This site will almost certainly never cost anything. It will quite likely always be free. Again (picks up megaphone and screams into it) This not a paywall. I want to reiterate this ad nauseam. If you can’t afford to support the site, you can still read every single word I write about Justin Gilbert’s barely-on-life-support NFL career.

However — and this is an interesting aside — many of you can afford it. I was stunned to see how many of our readers make over $100,000 a year in our recent survey. What do you people do?!

As it relates to reader support, think of it this way: Imagine your college self and how much you would have loved to have something like PFB around to read, discuss and enjoy. Now imagine the fact that you likely could not have afforded to support a place like PFB. But now you can keep it rolling for the next generation and so on. You have already partnered with us by giving your time and proselytizing the site to any and all that will listen. Now you’ll be able to roll it forward with a couple of bucks a month.

This is a revenue stream that has become necessary if not inevitable. Those who can afford to push the site forward or have a financial incentive to make sure it never goes away, should do so. This happens all over the internet, whether you realize it or not. If you want more than X articles a month on Tulsa World, you have to pay. If you want to read Robert Allen’s insider thoughts on the Cowboys on Go Pokes, you have to pay.

It even happens at places you don’t think it’s happening. So many sites are implicitly subsidized by your money. Does ESPN.com make money? Maybe, but that digital component can be floated by your cable bill if it needs to be (or it could, until everybody started cutting cable). You are a subscriber to ESPN.com whether you realize it or not.

So what are we going to do with the money you support us with? Here are five things:

1. More writers

We are eons away from where we were at the beginning, but we still lack in so many areas. Boone could use some help with recruiting, our baseball coverage could be better, we could do the non-football/basketball sports better. One of the joys for me over the last few years has been paying young writers to come in and tear it up. Making (small amounts of) money to opine about college hoops in your spare time? What a world! I’d like to fill out our staff and maybe even hire somebody full-time at some point depending on how this goes.

2. Better editing

This one has become painfully obvious to me in the last few months. One of the most common things I heard on the survey last month was how poor our editing has been. Grammar errors, typos, etc. I am culprit No. 1, and to be taken seriously as an organization, this needs to change. We have to have the resources to edit better. We could also use a producer for our various audio and video productions, whatever those look like in the future.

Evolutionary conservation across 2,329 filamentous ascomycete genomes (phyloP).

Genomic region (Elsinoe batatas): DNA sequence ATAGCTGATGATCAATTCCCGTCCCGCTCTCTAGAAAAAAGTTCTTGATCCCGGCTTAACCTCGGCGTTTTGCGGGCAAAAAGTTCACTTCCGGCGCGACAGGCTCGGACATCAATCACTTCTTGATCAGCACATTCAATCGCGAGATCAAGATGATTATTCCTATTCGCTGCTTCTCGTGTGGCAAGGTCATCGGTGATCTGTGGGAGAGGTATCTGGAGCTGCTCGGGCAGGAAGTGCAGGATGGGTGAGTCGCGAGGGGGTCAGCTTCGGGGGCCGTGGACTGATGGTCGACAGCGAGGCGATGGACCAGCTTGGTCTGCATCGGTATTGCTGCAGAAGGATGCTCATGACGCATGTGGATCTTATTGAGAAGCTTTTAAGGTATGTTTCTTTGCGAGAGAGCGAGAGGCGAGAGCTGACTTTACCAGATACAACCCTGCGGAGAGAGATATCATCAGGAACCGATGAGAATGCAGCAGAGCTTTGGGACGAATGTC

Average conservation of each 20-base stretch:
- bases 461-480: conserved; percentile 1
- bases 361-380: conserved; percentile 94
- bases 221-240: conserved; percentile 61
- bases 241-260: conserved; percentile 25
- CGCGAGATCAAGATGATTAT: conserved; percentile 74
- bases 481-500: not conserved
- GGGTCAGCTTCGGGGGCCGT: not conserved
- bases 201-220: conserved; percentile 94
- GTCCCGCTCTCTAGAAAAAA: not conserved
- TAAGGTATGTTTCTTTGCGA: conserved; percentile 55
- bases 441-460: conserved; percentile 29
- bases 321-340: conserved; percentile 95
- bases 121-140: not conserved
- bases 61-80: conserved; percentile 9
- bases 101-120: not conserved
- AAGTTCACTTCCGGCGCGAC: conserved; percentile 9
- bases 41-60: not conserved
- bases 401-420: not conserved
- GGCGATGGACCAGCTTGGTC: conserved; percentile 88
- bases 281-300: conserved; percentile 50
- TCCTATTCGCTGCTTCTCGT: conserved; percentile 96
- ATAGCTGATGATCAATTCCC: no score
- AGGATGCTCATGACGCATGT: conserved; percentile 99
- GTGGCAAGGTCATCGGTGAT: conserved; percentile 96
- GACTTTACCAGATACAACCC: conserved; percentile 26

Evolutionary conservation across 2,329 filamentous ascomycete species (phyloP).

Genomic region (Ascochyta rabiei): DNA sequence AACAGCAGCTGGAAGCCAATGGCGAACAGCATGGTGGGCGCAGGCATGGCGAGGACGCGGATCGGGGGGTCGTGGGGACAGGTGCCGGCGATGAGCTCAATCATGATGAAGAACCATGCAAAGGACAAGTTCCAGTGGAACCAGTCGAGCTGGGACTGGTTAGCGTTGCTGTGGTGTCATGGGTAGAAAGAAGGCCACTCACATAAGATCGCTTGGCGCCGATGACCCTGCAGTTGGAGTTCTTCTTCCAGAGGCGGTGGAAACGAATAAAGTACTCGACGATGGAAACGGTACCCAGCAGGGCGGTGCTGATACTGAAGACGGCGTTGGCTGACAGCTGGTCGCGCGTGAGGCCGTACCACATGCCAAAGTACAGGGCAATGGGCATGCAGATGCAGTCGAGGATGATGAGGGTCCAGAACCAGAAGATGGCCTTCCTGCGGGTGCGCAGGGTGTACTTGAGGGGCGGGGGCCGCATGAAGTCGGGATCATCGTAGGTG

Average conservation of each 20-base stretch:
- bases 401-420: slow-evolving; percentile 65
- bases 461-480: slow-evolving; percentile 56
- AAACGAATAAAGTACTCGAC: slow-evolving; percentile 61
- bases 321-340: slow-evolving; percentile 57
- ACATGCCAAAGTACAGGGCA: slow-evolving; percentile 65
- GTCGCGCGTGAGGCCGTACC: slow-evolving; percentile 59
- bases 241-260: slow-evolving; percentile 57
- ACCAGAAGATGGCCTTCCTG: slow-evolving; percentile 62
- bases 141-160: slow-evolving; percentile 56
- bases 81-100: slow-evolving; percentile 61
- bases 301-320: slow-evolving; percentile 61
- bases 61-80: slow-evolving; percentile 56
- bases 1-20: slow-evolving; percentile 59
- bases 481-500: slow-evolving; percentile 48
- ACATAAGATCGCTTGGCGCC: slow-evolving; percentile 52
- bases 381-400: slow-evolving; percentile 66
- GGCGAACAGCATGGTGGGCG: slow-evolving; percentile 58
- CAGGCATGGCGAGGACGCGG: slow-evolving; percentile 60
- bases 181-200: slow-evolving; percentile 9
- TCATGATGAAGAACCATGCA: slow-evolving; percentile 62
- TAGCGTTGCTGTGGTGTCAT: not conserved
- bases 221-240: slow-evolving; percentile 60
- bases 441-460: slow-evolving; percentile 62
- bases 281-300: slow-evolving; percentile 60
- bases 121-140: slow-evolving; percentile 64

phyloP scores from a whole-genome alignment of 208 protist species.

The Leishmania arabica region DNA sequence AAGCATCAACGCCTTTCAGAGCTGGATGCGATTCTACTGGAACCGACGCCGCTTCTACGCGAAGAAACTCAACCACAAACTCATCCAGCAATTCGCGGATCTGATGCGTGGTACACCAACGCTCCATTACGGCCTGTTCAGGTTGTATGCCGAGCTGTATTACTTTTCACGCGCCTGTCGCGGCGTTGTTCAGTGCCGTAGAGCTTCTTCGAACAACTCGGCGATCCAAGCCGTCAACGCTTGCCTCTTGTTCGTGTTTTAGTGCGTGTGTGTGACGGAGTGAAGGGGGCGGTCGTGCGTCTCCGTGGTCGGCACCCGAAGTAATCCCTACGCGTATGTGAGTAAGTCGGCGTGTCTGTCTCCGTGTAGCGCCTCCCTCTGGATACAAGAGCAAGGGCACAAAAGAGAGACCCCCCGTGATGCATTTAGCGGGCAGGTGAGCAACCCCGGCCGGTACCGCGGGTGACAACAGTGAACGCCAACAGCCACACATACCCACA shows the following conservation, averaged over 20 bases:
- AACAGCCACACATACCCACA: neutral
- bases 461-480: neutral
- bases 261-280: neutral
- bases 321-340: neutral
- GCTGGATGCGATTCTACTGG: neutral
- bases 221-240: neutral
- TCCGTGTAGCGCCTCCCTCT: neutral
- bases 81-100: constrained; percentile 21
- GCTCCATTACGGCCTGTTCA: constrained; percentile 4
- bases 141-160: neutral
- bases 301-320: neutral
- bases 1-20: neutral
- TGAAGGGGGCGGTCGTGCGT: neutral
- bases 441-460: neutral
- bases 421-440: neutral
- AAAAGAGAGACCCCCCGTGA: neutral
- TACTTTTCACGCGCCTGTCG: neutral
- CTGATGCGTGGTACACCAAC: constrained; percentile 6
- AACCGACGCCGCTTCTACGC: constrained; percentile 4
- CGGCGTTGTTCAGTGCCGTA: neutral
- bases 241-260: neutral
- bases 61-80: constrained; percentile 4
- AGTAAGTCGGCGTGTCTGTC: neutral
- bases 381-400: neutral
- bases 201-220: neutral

3. More social presence

Vox.com editor-in-chief Ezra Klein spoke recently about how fractured all of social media has become. Nowadays you make content for Twitter specifically and for Facebook specifically and for Instagram specifically. This is a conundrum for PFB as a publisher because it is often those organizations who are making money on our content (and everybody’s content — we’ve all been snookered!) There is not a financial incentive for us to pump content on those channels and so our resources are thrown into the dot com side of things. For a more thorough social presence (which I presume everyone more or less wants) we would need to have that financially floated elsewhere.

4. More comprehensive team

This obviously goes hand in hand with the first three. We’re getting closer on this one, but I would love for this to be the only place you ever need to visit for Oklahoma State news, opinion and entertainment. To do that we need to have folks helping with setting up interviews, planning for the site on an editorial level, working on graphics and a variety of other things that NOBODY TOLD ME WOULD BE NECESSARY WHEN I BOUGHT THIS SILLY DOMAIN NAME SIX YEARS AGO!

5. Improved site

This won’t be immediate, but we need to have a more customized, better site in the long run. Hopefully even one that is less dependent on ads (depending on this experiment).


So what will you get in return for your contribution? Well, you will continue to get a great Oklahoma State sports site. That’s all I can promise for now. I’m confident we will be able to delight those of you who choose to support in ways outside of just building a better site, but for now our primary goal is to become the most interesting and entertaining place to receive digital news (words, videos, podcasts and more) about Oklahoma State athletics in 2017 and beyond.

That’s a lofty aim but one I’m confident we’re headed towards.

Intriguingly, the impetus for all of this was hiring Kyle B. two years ago. His sweat equity proved to me that the ceiling for this place was a lot higher than I originally thought. We’re not covering recruiting well, his excellent work said to me. And now I see how much better we could be in a wide array of areas with more (and better) voices than just my own.

So there you go. There it is. The contribution buttons will be live soon. I will have a landing page that lays our our goals and how close we are to achieving them. The future is crowdfunded sites that will scale because they’re awesome and because you love them.

I’ve taken this endeavor very seriously, and I don’t ask for your support lightly. That’s why I’ve written like 10,000 words on it over the last few weeks. I hope we’ve earned your trust over the last 77 months of posting about OSU sports.

And, as always, thank you for your support of Pistols Firing.